Now, the first edition of Bernie Burns:
How do you feel about legislators getting state jobs at very high salaries both for the Jindal administration and for others?
I feel like the rest of the taxpayers. We are getting ripped off by political insiders. It is more of the same old, same old Louisiana politics. It is who you know in Louisianan rather than what you know. I feel bad for our current legislators as they are just as upset about their colleagues getting into the state retirement system and benefiting themselves with huge retirement checks for just a few years of full time employment. I love the response of these legislators. I am only doing what others have done and besides what I am doing is perfectly legal! What they are really telling us tax payers? I am entitled! Look for the current legislature to propose legislation to close this loop hole and shut down this horrible practice. One of the major issues this session is reforming the Louisiana state retirement system. As far as tax payers is concerned, this ought to be priority number one.
One of the major issues this session is reforming the Louisiana state retirement system. What is Governor Jindal attempting to do and do you think he will be successful or not?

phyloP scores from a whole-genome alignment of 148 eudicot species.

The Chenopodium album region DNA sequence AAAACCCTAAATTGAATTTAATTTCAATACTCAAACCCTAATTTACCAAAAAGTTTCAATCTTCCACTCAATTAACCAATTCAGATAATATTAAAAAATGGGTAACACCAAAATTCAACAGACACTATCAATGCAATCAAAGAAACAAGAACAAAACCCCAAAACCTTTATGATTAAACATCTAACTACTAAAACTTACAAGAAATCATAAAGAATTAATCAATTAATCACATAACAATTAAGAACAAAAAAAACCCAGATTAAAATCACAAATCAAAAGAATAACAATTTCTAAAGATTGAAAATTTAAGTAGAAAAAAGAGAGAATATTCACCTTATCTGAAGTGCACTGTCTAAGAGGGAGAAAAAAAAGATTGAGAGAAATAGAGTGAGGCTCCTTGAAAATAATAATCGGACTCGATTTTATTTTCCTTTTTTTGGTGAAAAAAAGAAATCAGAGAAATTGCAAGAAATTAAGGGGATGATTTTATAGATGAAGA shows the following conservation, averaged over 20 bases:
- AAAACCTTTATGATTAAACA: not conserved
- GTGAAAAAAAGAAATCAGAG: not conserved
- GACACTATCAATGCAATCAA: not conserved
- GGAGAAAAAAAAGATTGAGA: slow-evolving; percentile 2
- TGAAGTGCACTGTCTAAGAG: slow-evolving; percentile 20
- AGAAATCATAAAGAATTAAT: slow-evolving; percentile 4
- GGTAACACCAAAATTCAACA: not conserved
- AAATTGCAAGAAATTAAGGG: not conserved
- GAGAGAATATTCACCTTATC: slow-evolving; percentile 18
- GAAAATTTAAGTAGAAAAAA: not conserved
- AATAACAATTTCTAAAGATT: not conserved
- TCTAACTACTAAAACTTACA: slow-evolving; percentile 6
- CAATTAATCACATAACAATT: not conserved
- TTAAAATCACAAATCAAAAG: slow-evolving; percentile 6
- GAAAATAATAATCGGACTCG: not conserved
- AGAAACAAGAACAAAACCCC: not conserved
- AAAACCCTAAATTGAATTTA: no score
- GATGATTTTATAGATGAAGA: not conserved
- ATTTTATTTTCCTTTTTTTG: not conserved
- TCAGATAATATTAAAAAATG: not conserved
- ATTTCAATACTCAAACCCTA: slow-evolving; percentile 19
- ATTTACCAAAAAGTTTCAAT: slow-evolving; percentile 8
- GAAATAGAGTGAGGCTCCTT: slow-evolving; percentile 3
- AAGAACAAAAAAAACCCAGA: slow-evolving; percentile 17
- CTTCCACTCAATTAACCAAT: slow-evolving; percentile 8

Governor Jindal is attempting to reduce the debt for the State of Louisiana. The retirement system is now a huge part of that debt. Having state employees pay more into system is one of his proposals. Changing the retirement age from fifty years old to sixty seven years old is another proposal and will be very controversial. If this passes in its current form I would be very surprised. Changing the rules on new employees is fair, changing the rules on current employees who came into the system with one set of rules is not fair and the legality is certainly questionable. The average state employee is not getting rich. The average state employee is bearing the brunt of jobs being cut – you don’t really think the high salaried state employees are bearing the brunt of the job reduction in state government. The high salaried state employees can retire tomorrow and still get along nicely – that is not the case with a state employee who makes forty thousand a year or less. We now have state employees who make hundreds of thousands per year / their retirement ought to be the hardest hit by reform – after all we gave the average state workers better than average retirement and health care benefits because we pay them so little. This is not the case for all of the hundred thousand a year plus state workers. I think the Jindal is going to suffer politically if he does not recognize this difference.
Talk about this issue below